DENV, ZIKV and CHIKV are mainly transmitted by Ae. aegypti and Ae. albopictus mosquitoes. In Colombia, Ae. aegypti is widespread in populated areas located below 2200 m.a.s.l. [21]. Aedes albopictus was first found in the country in 1998 [22], and since then has been reported in 15 of 32 Colombian departments [23,24,25,26,27].

In Colombia, efforts have been made to reduce dengue incidence, including integrated vector control, entomological and epidemiological surveillance and clinical case management. However, widespread transmission of DENV remains persistent. The introduction of CHIKV and ZIKV in the last decade has made the situation even more complex [10, 12]. In areas where DENV, ZIKV and CHIKV circulate simultaneously, entomological research is of particular interest as few studies have identified virus co-circulation in field-caught mosquitoes [28, 29]. In the present study, our objective was to perform an entomological characterization of Aedes spp. populations in Ibagué, Colombia and to study their natural infection with DENV, ZIKV and CHIKV. Entomological characterization was performed through the assessment of multiple factors relevant to arboviral transmission, including household socioeconomic condition, mosquito and virus seasonality, infection rates and feeding preferences.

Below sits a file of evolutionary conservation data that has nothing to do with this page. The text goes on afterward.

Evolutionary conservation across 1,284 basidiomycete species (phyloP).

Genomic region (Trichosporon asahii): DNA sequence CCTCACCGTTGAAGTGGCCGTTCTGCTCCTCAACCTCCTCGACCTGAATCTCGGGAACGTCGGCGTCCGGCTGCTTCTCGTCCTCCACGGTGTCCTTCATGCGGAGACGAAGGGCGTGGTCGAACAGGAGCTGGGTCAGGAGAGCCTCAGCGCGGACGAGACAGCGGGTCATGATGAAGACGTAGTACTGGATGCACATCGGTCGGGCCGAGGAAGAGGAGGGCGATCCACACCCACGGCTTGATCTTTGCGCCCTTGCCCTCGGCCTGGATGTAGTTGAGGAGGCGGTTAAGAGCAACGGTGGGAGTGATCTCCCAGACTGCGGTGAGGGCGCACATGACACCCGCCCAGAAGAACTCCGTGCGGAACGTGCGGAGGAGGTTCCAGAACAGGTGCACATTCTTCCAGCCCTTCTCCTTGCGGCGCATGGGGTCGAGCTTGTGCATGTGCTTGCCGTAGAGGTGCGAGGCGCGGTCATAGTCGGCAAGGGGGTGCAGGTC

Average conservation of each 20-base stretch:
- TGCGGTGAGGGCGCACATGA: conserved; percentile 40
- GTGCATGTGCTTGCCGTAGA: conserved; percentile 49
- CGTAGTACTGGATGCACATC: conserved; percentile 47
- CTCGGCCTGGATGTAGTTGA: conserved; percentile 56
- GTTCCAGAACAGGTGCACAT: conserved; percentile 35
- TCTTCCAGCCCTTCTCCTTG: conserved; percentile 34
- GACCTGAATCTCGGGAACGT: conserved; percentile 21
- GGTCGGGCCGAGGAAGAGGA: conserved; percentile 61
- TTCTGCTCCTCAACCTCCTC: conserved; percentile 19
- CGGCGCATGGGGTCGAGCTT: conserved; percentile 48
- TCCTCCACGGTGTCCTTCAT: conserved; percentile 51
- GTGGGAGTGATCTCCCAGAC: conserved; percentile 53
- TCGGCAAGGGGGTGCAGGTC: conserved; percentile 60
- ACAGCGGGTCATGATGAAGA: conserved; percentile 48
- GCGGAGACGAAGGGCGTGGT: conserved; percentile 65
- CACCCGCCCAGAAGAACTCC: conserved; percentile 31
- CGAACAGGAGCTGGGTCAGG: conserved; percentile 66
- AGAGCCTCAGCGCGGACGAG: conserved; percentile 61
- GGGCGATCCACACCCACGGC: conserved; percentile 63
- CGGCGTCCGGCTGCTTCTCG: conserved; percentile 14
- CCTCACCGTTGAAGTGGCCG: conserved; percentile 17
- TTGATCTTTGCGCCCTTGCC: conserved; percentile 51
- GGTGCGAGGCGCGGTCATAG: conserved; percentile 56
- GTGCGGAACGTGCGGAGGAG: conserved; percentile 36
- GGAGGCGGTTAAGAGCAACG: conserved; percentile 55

Methods

Study site

Our study was carried out in Ibagué, the capital and largest city of the Tolima department, in Colombia. The city has 450,785 inhabitants, occupies an area of 1498 km2, is situated at an average elevation of 1225 m.a.s.l. and has an average temperature of 24 °C [30]. We selected this study site based on the high incidence of dengue, Zika and chikungunya [13].

Mosquito sampling

Sampling was performed monthly between June 2018 and May 2019 with the support of Ibagué’s Health Department. Neighborhoods in Comuna 9 in Ibagué were classified by high/low socioeconomic status (SES) according to Colombian stratification. The classification of socioeconomic strata (referred as “estrato”) is based on housing and environmental characteristics and defines the manner in which fees for household utilities are charged. The Colombian government has defined six socioeconomic strata. Strata 1, 2 and 3 correspond to low socioeconomic strata, in which utilities are subsidized, while households classified in strata 5 and 6 have to pay an extra fee. Households in stratum 4 are not subsidized and do not pay additional costs [31].